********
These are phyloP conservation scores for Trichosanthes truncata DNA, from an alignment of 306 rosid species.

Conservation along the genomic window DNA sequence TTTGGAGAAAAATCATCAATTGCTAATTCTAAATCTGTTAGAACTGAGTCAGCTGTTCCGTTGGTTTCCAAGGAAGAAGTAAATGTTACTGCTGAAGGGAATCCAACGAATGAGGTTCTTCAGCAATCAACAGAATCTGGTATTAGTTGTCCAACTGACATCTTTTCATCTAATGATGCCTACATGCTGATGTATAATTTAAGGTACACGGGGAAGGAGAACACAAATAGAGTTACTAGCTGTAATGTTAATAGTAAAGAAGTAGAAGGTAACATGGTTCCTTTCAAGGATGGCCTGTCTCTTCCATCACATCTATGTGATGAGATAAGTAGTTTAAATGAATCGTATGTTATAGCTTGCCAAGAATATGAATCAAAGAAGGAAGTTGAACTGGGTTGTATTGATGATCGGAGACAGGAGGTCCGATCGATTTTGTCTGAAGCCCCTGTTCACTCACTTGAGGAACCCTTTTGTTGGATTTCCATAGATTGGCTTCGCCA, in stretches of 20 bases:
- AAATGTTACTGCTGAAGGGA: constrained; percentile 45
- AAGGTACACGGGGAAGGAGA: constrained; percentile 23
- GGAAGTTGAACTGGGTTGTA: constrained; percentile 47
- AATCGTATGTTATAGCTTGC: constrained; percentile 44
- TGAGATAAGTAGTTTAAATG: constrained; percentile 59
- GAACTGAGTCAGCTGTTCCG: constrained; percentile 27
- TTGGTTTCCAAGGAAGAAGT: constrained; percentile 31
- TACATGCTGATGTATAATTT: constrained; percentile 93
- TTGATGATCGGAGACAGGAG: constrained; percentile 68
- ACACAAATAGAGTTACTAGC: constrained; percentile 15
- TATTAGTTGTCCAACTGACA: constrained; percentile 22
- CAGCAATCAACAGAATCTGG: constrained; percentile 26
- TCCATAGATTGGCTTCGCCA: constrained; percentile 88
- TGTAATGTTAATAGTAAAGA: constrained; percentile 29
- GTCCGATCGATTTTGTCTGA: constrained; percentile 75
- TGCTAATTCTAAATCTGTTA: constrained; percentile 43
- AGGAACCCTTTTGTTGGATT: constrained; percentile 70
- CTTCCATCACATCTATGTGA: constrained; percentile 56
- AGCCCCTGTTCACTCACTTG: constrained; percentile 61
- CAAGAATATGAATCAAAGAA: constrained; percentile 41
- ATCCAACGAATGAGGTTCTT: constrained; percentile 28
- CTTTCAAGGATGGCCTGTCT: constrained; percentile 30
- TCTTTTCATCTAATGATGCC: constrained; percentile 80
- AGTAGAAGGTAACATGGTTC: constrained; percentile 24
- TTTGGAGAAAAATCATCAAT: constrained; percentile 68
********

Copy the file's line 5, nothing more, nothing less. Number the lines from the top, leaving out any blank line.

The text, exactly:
- GGAAGTTGAACTGGGTTGTA: constrained; percentile 47